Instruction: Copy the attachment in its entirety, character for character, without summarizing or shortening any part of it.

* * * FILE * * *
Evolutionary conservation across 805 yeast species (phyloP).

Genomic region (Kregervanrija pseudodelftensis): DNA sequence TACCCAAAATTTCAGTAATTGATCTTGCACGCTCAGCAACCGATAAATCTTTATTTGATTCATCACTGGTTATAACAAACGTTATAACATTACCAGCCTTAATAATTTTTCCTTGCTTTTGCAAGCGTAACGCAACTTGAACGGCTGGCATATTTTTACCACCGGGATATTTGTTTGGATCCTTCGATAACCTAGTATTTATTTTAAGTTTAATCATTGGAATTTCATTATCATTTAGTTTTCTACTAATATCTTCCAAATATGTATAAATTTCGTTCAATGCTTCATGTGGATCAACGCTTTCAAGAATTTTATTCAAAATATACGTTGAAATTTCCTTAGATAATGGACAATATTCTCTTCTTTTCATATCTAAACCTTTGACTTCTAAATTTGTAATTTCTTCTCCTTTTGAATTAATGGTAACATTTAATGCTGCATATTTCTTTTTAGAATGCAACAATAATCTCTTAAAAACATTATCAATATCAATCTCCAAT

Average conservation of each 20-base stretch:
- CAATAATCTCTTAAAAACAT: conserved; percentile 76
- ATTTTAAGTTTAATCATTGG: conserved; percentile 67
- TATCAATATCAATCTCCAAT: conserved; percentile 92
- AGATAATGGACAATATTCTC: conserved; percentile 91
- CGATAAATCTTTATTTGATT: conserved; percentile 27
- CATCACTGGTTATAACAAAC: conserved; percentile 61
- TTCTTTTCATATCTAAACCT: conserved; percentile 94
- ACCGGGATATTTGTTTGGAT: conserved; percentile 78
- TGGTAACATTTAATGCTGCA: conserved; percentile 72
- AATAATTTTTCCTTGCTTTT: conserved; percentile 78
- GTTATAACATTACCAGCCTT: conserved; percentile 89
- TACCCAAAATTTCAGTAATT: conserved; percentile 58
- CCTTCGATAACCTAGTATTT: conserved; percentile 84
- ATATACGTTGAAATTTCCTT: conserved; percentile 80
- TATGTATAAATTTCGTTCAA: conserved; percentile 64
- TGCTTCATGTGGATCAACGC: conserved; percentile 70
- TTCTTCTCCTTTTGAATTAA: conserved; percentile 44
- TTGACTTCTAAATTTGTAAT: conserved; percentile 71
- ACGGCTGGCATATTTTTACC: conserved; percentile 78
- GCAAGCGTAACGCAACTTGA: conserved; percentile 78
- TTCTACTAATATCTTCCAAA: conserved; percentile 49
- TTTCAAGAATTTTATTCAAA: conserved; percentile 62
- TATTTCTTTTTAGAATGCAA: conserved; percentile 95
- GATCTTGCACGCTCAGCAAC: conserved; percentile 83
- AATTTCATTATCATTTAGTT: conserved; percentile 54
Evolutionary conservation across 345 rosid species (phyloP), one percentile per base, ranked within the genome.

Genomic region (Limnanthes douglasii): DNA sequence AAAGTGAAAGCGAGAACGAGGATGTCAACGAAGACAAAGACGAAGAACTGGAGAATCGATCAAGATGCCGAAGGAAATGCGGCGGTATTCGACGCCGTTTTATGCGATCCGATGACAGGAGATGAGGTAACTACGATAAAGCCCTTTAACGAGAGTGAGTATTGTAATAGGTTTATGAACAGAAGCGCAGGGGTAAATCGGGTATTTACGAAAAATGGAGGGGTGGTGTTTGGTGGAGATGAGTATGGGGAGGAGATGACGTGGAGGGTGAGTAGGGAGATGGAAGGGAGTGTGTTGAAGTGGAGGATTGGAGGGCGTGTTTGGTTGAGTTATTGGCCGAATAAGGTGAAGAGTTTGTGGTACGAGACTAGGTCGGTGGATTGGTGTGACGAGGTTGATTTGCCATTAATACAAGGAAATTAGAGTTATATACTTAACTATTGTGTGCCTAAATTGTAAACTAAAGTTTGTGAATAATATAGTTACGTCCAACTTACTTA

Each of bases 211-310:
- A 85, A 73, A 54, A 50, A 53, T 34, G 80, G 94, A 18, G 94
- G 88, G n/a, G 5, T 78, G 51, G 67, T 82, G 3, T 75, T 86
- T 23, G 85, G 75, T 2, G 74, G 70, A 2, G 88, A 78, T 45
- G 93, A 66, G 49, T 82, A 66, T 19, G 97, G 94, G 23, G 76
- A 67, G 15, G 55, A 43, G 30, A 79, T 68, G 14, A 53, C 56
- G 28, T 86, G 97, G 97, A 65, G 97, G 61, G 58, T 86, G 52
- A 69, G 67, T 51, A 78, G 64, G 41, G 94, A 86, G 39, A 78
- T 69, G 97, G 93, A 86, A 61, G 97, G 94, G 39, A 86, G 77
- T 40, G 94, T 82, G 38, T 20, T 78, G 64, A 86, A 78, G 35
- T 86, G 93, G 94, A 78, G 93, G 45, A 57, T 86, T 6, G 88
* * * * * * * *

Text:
Evolutionary conservation across 805 yeast species (phyloP).

Genomic region (Kregervanrija pseudodelftensis): DNA sequence TACCCAAAATTTCAGTAATTGATCTTGCACGCTCAGCAACCGATAAATCTTTATTTGATTCATCACTGGTTATAACAAACGTTATAACATTACCAGCCTTAATAATTTTTCCTTGCTTTTGCAAGCGTAACGCAACTTGAACGGCTGGCATATTTTTACCACCGGGATATTTGTTTGGATCCTTCGATAACCTAGTATTTATTTTAAGTTTAATCATTGGAATTTCATTATCATTTAGTTTTCTACTAATATCTTCCAAATATGTATAAATTTCGTTCAATGCTTCATGTGGATCAACGCTTTCAAGAATTTTATTCAAAATATACGTTGAAATTTCCTTAGATAATGGACAATATTCTCTTCTTTTCATATCTAAACCTTTGACTTCTAAATTTGTAATTTCTTCTCCTTTTGAATTAATGGTAACATTTAATGCTGCATATTTCTTTTTAGAATGCAACAATAATCTCTTAAAAACATTATCAATATCAATCTCCAAT

Average conservation of each 20-base stretch:
- CAATAATCTCTTAAAAACAT: conserved; percentile 76
- ATTTTAAGTTTAATCATTGG: conserved; percentile 67
- TATCAATATCAATCTCCAAT: conserved; percentile 92
- AGATAATGGACAATATTCTC: conserved; percentile 91
- CGATAAATCTTTATTTGATT: conserved; percentile 27
- CATCACTGGTTATAACAAAC: conserved; percentile 61
- TTCTTTTCATATCTAAACCT: conserved; percentile 94
- ACCGGGATATTTGTTTGGAT: conserved; percentile 78
- TGGTAACATTTAATGCTGCA: conserved; percentile 72
- AATAATTTTTCCTTGCTTTT: conserved; percentile 78
- GTTATAACATTACCAGCCTT: conserved; percentile 89
- TACCCAAAATTTCAGTAATT: conserved; percentile 58
- CCTTCGATAACCTAGTATTT: conserved; percentile 84
- ATATACGTTGAAATTTCCTT: conserved; percentile 80
- TATGTATAAATTTCGTTCAA: conserved; percentile 64
- TGCTTCATGTGGATCAACGC: conserved; percentile 70
- TTCTTCTCCTTTTGAATTAA: conserved; percentile 44
- TTGACTTCTAAATTTGTAAT: conserved; percentile 71
- ACGGCTGGCATATTTTTACC: conserved; percentile 78
- GCAAGCGTAACGCAACTTGA: conserved; percentile 78
- TTCTACTAATATCTTCCAAA: conserved; percentile 49
- TTTCAAGAATTTTATTCAAA: conserved; percentile 62
- TATTTCTTTTTAGAATGCAA: conserved; percentile 95
- GATCTTGCACGCTCAGCAAC: conserved; percentile 83
- AATTTCATTATCATTTAGTT: conserved; percentile 54
Evolutionary conservation across 345 rosid species (phyloP), one percentile per base, ranked within the genome.

Genomic region (Limnanthes douglasii): DNA sequence AAAGTGAAAGCGAGAACGAGGATGTCAACGAAGACAAAGACGAAGAACTGGAGAATCGATCAAGATGCCGAAGGAAATGCGGCGGTATTCGACGCCGTTTTATGCGATCCGATGACAGGAGATGAGGTAACTACGATAAAGCCCTTTAACGAGAGTGAGTATTGTAATAGGTTTATGAACAGAAGCGCAGGGGTAAATCGGGTATTTACGAAAAATGGAGGGGTGGTGTTTGGTGGAGATGAGTATGGGGAGGAGATGACGTGGAGGGTGAGTAGGGAGATGGAAGGGAGTGTGTTGAAGTGGAGGATTGGAGGGCGTGTTTGGTTGAGTTATTGGCCGAATAAGGTGAAGAGTTTGTGGTACGAGACTAGGTCGGTGGATTGGTGTGACGAGGTTGATTTGCCATTAATACAAGGAAATTAGAGTTATATACTTAACTATTGTGTGCCTAAATTGTAAACTAAAGTTTGTGAATAATATAGTTACGTCCAACTTACTTA

Each of bases 211-310:
- A 85, A 73, A 54, A 50, A 53, T 34, G 80, G 94, A 18, G 94
- G 88, G n/a, G 5, T 78, G 51, G 67, T 82, G 3, T 75, T 86
- T 23, G 85, G 75, T 2, G 74, G 70, A 2, G 88, A 78, T 45
- G 93, A 66, G 49, T 82, A 66, T 19, G 97, G 94, G 23, G 76
- A 67, G 15, G 55, A 43, G 30, A 79, T 68, G 14, A 53, C 56
- G 28, T 86, G 97, G 97, A 65, G 97, G 61, G 58, T 86, G 52
- A 69, G 67, T 51, A 78, G 64, G 41, G 94, A 86, G 39, A 78
- T 69, G 97, G 93, A 86, A 61, G 97, G 94, G 39, A 86, G 77
- T 40, G 94, T 82, G 38, T 20, T 78, G 64, A 86, A 78, G 35
- T 86, G 93, G 94, A 78, G 93, G 45, A 57, T 86, T 6, G 88